Multi-agency inspection teams should be used to evaluate child protection services, according to the Munro review.
In her third and final review of child protection in England, published today, Professor Eileen Munro said future inspections should be unannounced and broad – covering all services, including health, education, police, probation and the justice system.
The ideal solution, she said, could lie in multi-inspectorate teams: “The relevant inspectorates (Ofsted, Care Quality Commission, Her Majesty’s Inspectorate of Constabulary, and Her Majesty’s Inspectorate of Probation) would jointly inspect the various aspects of safeguarding and child protection in each locality.”
Should limited resources prevent development of this model, the next best solution would be for Ofsted to conduct a local authority-based unannounced inspection of children’s services. This would consider “the input of other agencies into the child protection system from the perspective of the child”, Munro said.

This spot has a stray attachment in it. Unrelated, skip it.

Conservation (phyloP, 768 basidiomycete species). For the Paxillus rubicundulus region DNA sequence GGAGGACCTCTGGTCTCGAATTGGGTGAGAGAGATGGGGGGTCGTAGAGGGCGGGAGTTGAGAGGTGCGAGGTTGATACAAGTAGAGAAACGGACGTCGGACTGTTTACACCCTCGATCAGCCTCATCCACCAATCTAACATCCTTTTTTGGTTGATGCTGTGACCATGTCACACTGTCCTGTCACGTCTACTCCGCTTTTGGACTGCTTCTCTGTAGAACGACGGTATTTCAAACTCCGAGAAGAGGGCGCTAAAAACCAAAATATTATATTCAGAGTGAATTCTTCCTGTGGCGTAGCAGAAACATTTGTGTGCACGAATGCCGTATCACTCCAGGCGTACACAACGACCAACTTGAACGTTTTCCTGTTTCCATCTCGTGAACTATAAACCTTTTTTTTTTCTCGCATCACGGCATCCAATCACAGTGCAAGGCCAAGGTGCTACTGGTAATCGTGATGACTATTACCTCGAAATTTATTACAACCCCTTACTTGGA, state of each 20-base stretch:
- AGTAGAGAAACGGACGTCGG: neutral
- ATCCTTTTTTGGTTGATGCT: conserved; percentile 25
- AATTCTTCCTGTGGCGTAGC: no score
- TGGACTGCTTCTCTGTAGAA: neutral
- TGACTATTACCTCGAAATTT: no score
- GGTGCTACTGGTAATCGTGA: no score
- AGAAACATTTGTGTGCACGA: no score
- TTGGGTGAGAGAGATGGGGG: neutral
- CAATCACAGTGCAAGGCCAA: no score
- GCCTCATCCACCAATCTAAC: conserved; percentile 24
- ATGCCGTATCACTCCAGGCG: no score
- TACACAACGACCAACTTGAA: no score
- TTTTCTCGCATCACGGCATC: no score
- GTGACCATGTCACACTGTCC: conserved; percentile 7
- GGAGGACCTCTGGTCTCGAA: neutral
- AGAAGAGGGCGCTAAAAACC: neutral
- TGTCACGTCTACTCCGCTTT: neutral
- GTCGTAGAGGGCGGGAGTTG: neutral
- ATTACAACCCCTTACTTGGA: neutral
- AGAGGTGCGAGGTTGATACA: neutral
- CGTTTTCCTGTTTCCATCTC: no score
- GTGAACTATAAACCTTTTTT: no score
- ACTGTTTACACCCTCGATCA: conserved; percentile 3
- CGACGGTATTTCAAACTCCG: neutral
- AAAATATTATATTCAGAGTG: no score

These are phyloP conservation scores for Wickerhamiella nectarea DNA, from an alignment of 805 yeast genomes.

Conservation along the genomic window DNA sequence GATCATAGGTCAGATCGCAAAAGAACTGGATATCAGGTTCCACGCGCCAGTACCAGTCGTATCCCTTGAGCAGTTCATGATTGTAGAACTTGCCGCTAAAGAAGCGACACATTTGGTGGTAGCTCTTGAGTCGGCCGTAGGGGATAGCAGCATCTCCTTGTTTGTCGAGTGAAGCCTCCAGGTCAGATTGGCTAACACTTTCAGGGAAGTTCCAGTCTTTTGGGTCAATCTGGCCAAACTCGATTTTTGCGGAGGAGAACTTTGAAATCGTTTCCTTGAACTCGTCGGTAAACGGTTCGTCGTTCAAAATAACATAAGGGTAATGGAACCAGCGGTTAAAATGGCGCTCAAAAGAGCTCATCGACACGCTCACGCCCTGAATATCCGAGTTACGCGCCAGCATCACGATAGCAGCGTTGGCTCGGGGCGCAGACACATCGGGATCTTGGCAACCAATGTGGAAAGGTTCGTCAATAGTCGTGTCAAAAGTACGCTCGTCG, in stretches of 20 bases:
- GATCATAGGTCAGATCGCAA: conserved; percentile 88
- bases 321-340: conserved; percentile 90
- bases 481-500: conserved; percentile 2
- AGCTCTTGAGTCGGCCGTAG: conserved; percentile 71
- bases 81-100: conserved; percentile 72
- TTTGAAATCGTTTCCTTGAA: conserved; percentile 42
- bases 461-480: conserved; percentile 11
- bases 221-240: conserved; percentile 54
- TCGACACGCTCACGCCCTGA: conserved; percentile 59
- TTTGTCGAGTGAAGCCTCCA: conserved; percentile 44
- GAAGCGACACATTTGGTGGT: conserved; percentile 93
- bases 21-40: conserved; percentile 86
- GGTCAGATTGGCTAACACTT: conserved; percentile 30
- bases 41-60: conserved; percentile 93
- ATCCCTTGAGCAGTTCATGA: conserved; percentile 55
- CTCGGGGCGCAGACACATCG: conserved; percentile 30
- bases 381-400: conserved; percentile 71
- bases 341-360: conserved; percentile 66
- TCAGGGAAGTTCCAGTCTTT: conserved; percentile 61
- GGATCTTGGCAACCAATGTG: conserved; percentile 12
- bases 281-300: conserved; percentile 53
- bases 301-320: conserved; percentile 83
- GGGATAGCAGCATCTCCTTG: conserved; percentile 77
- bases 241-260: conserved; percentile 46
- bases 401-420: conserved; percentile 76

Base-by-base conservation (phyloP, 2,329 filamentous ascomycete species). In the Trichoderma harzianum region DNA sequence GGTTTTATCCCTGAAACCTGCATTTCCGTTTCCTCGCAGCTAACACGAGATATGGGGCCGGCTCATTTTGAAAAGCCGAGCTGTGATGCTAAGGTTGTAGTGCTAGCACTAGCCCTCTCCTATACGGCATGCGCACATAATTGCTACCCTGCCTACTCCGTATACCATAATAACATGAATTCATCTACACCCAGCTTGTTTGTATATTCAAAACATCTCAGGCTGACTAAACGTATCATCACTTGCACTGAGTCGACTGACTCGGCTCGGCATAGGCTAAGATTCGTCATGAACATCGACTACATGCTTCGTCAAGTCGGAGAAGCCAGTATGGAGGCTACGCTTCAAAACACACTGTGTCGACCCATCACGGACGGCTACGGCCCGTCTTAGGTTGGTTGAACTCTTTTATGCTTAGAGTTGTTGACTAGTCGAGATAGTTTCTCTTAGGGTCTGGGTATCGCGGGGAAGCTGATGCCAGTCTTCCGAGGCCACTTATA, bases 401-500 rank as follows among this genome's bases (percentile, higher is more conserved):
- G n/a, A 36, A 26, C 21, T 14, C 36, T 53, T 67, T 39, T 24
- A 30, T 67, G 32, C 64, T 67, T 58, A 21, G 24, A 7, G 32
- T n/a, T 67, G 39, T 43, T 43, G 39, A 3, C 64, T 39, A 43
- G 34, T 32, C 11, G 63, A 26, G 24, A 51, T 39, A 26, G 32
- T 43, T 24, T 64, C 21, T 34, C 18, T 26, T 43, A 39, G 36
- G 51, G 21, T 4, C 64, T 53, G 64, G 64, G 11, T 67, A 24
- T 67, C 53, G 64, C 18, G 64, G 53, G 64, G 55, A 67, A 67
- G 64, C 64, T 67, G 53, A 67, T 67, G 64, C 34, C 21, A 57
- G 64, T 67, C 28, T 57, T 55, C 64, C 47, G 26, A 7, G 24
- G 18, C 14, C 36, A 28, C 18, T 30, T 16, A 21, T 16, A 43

Ofsted should consider seconding practitioners from local authorities, health, probation and police services, she said. These would ensure inspectors had the skills to make such a system work, as well as “mechanisms to enable skilled staff from other inspectorates to participate in appropriate elements of the inspection process”.
Munro also recommended that Ofsted inspections look at the effectiveness of interventions put in place for children and young people and how their rights, wishes, feelings and experiences are considered in decision-making.
The review sets out Munro’s concerns that a negative culture has developed around inspections in local authorities, informed by a perception that Ofsted inspects processes, timescales and guidance, rather than outcomes for children and young people.
“It is important that the new inspection framework dispels such perceptions,” she said. A new inspection system should focus on driving improvements for children; the quality of frontline practice; highlighting good practice and identifying whether professionals are learning, adapting and improving, the review stated.
An Ofsted spokesperson said the recommendations built on the “focus and the strengths of our current inspection programme. Ofsted looks forward to working with the government to develop the implementation of the key proposals in this review”.
Children’s minister Tim Loughton has already indicated that the government will be taking Munro’s recommendations seriously, telling the review’s launch that they would result in a “win-win situation” if implemented properly.
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